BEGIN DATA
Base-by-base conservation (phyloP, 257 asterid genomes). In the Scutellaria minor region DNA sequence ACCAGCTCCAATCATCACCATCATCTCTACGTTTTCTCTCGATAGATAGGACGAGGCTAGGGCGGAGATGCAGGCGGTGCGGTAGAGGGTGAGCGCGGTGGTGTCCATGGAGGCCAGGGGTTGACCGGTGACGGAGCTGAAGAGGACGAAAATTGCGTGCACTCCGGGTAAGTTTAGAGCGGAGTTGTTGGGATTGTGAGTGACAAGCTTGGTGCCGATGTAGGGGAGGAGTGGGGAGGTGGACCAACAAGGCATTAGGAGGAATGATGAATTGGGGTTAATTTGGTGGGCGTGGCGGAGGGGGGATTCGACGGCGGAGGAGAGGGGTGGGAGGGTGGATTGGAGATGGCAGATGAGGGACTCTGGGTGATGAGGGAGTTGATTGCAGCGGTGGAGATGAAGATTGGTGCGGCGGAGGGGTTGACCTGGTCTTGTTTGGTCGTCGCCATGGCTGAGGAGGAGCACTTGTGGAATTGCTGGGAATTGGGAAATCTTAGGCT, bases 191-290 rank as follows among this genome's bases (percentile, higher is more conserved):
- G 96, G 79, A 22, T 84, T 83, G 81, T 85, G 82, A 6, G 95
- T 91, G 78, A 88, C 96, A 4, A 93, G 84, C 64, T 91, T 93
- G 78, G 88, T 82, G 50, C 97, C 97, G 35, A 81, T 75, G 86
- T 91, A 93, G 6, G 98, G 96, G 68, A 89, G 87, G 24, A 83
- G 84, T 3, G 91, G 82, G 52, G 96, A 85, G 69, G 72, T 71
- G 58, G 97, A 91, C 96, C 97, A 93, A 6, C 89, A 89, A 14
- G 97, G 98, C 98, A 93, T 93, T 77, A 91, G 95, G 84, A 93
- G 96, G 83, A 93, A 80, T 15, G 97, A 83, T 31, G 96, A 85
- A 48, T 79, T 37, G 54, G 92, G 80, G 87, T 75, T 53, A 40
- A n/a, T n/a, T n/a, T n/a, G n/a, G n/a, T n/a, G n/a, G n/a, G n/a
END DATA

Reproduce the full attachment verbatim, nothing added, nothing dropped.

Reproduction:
Base-by-base conservation (phyloP, 257 asterid genomes). In the Scutellaria minor region DNA sequence ACCAGCTCCAATCATCACCATCATCTCTACGTTTTCTCTCGATAGATAGGACGAGGCTAGGGCGGAGATGCAGGCGGTGCGGTAGAGGGTGAGCGCGGTGGTGTCCATGGAGGCCAGGGGTTGACCGGTGACGGAGCTGAAGAGGACGAAAATTGCGTGCACTCCGGGTAAGTTTAGAGCGGAGTTGTTGGGATTGTGAGTGACAAGCTTGGTGCCGATGTAGGGGAGGAGTGGGGAGGTGGACCAACAAGGCATTAGGAGGAATGATGAATTGGGGTTAATTTGGTGGGCGTGGCGGAGGGGGGATTCGACGGCGGAGGAGAGGGGTGGGAGGGTGGATTGGAGATGGCAGATGAGGGACTCTGGGTGATGAGGGAGTTGATTGCAGCGGTGGAGATGAAGATTGGTGCGGCGGAGGGGTTGACCTGGTCTTGTTTGGTCGTCGCCATGGCTGAGGAGGAGCACTTGTGGAATTGCTGGGAATTGGGAAATCTTAGGCT, bases 191-290 rank as follows among this genome's bases (percentile, higher is more conserved):
- G 96, G 79, A 22, T 84, T 83, G 81, T 85, G 82, A 6, G 95
- T 91, G 78, A 88, C 96, A 4, A 93, G 84, C 64, T 91, T 93
- G 78, G 88, T 82, G 50, C 97, C 97, G 35, A 81, T 75, G 86
- T 91, A 93, G 6, G 98, G 96, G 68, A 89, G 87, G 24, A 83
- G 84, T 3, G 91, G 82, G 52, G 96, A 85, G 69, G 72, T 71
- G 58, G 97, A 91, C 96, C 97, A 93, A 6, C 89, A 89, A 14
- G 97, G 98, C 98, A 93, T 93, T 77, A 91, G 95, G 84, A 93
- G 96, G 83, A 93, A 80, T 15, G 97, A 83, T 31, G 96, A 85
- A 48, T 79, T 37, G 54, G 92, G 80, G 87, T 75, T 53, A 40
- A n/a, T n/a, T n/a, T n/a, G n/a, G n/a, T n/a, G n/a, G n/a, G n/a